Managing Materials

Creating a Material

In this tutorial we show how one can manage VSL (Visual Shading Language) material objects using JavaScript. Basic understanding of VSL is assumed.

VSL Material and other VSL specific objects are defined in the r3code library. Correspondingly, the header files for them can be found from 'scripts/js/real/code' folder.

To create a VSL material:

    include("real/code/r3vsl.js");

    mat = new r3Vsl(0);
    mat.SetName("my material");

The above creates an empty VSL material object named 'my material'.

In order to let a VSL material define surface properties, you need to create and insert a so called surface shader object into the VSL material.

    include("real/code/r3mpphas.js");   // shader 

    shader = new r3Mpphaselevel(0);
    shader.SetPhase(R3CLID_PHASESURFACE);
    vsl.INSERTPROP(0, 0, shader);

The above code creates a 'phase level' VSL object and sets its type to R3CLID_PHASESURFACE. VSL objects inside this level will be able to access and define various surface properties, such as surface color.

Let's create a texture mapping object to define the surface color property:

    include("real/code/r3mptext.js");   // texture map

    texture = new r3Mptexture(0);
    texture.SetParent(shader);
    texture.SetImageName("textures/lake.jpg");

By calling the SetParent() method you link the texture object to the shader object. The SetImageName() method asks the texture mapping object to use the "textures/lake.jpg" image.

To insert the material into the current project, you need to fetch the JavaScript class managing material objects in the current project.

    matLayer = GetJS("CurrentProject.Materials");

Then you can insert the material into the current project by calling:

    matLayer.LOCKEXCLUSIVE();
    matLayer.INSERT(0, 0, vsl);
    matLayer.RELEASE();

Reflection Mapping

The technique where an image is used for defining the surface color is called texture mapping. In Realsoft 3D, images can be used for defining any material property, such as Brilliancy, Transparency, Refraction Factor, Specularity, just to name a few.

The reason why the previous example resulted in texture mapping rather than some other type of mapping is that the default output channel for the texture mapping object is 'Color'.

There are many other channels available. Each channel is identified by two properties: class and name. For example, renderer uses the channel object whose class is R3CLID_COLORCHANNEL and name is 'Color' to represent surface color.

So, to get 'reflection mapping' rather than 'color mapping', we just need to assign the texture mapping object to the 'Reflection' channel:

    texture.SetOutputChannel(R3CLID_REFLECTIONCHANNEL);
    texture.SetOutputName("Reflection");

This will turn the texture mapping into reflection mapping.

Creating VSL Curve Objects

The VSL Curve object (r3Mpcurve) is defined in the 'scripts/js/real/code/r3mpcurv.js' file. However, what makes it interesting is that it does not define any curves itself. Instead, it uses the r3Curve object for this. So, in order to create a curve object we need to know how to fetch the actual curve object and how to access the curve data in it.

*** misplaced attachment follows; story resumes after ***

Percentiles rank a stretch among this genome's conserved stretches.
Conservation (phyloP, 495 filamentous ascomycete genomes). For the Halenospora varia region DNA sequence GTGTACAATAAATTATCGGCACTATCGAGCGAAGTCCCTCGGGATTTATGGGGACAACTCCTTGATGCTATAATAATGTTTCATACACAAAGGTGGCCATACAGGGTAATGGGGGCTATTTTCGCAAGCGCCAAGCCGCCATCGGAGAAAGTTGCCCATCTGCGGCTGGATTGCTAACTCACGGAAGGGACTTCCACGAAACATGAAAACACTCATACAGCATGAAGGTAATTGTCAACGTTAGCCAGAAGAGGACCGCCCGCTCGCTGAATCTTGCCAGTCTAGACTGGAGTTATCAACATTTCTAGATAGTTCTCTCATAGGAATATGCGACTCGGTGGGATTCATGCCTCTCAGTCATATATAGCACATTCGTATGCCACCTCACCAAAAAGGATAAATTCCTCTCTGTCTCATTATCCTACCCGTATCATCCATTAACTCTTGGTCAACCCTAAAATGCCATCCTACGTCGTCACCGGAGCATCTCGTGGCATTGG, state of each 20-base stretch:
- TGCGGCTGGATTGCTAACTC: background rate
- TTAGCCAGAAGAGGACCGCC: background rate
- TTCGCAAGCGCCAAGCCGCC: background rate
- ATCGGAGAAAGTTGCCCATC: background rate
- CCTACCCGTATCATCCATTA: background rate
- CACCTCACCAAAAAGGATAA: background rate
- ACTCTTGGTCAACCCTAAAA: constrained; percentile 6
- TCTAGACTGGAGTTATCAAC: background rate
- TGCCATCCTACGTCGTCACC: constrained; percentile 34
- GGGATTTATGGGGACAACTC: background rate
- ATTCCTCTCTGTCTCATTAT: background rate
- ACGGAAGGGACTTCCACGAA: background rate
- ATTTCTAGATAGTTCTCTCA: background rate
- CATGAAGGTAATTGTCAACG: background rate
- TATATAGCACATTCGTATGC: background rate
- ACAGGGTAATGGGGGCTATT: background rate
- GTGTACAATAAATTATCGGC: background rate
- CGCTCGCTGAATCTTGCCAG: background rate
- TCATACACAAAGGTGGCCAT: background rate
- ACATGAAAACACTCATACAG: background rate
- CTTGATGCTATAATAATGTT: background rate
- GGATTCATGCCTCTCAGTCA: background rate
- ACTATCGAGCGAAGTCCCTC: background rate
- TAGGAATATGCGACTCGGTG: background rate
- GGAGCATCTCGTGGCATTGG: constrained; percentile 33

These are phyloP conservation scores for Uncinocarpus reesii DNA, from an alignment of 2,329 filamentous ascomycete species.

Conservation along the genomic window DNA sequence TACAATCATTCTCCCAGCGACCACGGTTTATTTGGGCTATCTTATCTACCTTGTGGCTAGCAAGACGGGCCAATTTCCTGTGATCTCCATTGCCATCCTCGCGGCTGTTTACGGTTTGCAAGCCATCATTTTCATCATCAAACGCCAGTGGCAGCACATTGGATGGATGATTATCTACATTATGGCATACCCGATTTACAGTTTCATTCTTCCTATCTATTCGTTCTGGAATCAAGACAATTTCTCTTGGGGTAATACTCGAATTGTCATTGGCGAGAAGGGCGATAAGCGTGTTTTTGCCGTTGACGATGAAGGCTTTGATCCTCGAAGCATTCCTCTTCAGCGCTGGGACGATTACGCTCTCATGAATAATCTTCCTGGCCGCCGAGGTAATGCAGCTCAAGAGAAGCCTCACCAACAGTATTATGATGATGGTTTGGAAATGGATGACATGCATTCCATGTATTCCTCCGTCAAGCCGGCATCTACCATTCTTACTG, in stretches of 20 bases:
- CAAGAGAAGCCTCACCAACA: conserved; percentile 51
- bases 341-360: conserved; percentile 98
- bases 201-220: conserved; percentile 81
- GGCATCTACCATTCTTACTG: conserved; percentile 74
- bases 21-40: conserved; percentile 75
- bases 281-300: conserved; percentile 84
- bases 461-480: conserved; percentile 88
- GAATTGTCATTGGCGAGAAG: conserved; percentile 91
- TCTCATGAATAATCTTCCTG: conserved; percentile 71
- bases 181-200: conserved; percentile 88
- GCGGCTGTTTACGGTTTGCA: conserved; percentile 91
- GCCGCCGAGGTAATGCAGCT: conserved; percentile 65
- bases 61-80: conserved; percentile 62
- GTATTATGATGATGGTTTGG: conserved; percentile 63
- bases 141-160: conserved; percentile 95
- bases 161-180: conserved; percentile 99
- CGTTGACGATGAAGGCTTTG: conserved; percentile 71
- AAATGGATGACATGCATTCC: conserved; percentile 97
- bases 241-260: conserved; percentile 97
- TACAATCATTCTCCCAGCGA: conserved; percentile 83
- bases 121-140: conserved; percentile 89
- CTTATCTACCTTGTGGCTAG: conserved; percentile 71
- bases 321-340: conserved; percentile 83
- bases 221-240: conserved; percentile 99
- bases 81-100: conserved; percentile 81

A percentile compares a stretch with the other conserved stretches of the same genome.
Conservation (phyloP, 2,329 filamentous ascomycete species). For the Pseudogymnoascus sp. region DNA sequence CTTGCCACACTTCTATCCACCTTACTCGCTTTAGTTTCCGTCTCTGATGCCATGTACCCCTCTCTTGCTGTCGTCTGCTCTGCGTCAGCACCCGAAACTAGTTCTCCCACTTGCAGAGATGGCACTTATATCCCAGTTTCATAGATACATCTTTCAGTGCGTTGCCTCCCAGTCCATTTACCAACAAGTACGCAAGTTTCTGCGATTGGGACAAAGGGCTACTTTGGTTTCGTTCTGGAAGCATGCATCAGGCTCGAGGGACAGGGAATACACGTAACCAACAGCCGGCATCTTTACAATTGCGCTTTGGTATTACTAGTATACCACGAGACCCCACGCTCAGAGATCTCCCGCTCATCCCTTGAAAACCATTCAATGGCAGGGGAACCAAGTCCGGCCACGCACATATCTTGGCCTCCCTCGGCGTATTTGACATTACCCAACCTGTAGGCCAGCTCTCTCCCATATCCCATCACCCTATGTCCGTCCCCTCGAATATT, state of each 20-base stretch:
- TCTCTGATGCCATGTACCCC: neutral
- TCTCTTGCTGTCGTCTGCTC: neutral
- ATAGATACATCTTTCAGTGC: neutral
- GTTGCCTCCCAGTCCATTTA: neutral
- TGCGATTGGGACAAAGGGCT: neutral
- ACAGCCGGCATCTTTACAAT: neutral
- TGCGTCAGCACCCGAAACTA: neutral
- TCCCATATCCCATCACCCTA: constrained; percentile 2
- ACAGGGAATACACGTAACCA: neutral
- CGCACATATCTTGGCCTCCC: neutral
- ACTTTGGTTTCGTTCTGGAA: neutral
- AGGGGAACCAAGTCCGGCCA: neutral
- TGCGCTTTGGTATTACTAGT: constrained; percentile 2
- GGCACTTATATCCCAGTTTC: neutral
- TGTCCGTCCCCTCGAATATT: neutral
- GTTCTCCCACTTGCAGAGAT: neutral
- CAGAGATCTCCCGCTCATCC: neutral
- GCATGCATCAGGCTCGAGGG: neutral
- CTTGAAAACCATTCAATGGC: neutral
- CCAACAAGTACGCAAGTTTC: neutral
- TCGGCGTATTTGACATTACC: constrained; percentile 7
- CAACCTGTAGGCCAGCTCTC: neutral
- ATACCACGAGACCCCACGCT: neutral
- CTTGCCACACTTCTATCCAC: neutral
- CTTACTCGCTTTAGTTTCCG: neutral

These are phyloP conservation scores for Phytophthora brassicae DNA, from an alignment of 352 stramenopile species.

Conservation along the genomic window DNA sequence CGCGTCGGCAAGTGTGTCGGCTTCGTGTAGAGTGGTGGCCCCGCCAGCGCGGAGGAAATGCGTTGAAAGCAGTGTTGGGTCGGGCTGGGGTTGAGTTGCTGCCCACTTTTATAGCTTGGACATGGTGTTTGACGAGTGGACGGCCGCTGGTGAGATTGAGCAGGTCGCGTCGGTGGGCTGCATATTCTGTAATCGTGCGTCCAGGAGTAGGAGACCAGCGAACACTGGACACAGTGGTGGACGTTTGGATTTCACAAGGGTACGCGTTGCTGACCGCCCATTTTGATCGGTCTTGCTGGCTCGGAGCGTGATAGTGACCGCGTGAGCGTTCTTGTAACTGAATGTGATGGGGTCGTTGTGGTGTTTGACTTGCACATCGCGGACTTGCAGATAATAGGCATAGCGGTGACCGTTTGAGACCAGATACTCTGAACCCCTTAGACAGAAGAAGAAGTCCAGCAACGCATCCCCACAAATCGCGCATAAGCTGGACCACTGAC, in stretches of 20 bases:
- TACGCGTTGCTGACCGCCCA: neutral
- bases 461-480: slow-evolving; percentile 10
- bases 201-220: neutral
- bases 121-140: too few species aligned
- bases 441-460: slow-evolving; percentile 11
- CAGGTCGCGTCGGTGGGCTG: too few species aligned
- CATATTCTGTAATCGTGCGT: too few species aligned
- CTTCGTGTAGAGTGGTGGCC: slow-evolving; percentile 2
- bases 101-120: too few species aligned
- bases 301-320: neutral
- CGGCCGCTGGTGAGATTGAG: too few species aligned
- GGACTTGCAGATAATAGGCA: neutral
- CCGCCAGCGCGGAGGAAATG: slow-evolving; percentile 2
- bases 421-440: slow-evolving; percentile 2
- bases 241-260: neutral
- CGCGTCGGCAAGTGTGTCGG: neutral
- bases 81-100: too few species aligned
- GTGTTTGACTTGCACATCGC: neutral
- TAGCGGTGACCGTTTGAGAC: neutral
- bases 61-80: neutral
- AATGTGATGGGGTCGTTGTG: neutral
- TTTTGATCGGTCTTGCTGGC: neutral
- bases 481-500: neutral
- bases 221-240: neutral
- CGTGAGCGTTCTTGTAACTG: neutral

Let's create a material with a curve object:

    include("real/code/r3mpcurv.js");

    // create a VSL material
    vsl = new r3Vsl(0);
    vsl.SetName("curve");

    // create a surface shader object for the material
    shader = new r3Mpphaselevel(0);
    shader.SetPhase(R3CLID_PHASESURFACE);
    vsl.INSERTPROP(0, 0, shader);

    // create a VSL curve object into the shader object
    mpcurve = new r3Mpcurve(0);
    mpcurve.SetParent(shader);

    // attach to color channel
    mpcurve.SetOutputChannel(R3CLID_COLORCHANNEL);
    mpcurve.SetOutputName("Color");

So, we have now created a VSL curve object and attached it to the Surface Color channel.

In order to add some points into the curve object, we must first fetch the actual curve object from the VSL curve object. This can be done by calling the GetCurve() method.

    curve = mpcurve.GetCurve();

The above call returns r3Curve object (scripts/js/real/code/r3curve.js).

By default all curve objects have two points, defining a linear curve. Let's get rid of these default curves. To delete existing points from the curve, call:

    curve.DELETEALLPOINTS();

Then we can add a number of points to the curve by calling ADDPOINTIFNOTONLINE method. Let's add three points to the curve:

    curve.ADDPOINTIFNOTONLINE(R3TID_VECTOR, new r3Vect(0, 0, 0),
        new r3Vect(0.3, 0.2, 0.1));
    curve.ADDPOINTIFNOTONLINE(R3TID_VECTOR, new r3Vect(0.5, 0.5, 0.5),
        new r3Vect(0.4, 0.1, 0.2));
    curve.ADDPOINTIFNOTONLINE(R3TID_VECTOR, new r3Vect(1, 1, 1),
        new r3Vect(0.9, 0.7, 0.6));

The first vector value specifies x coordinates for the point to be added. The second vector parameter specifies corresponding y values.

Because we attached the curve object to Color channel, the curve defines three sub curves: one for each color sub channel (red, green, blue). Therefore, we must pass vectors to the ADDPOINTIFNOTONLINE method. If we attached the curve object to say the Alpha channel, there would be only one curve. Correspondingly, we would call:

    curve.ADDPOINTIFNOTONLINE(R3TID_FLOAT, 0.1, 0.5);

The final step is to insert the VSL material into the current project:

    matLayer.LOCKEXCLUSIVE();
    matLayer.INSERT(0, 0, vsl);
    matLayer.RELEASE();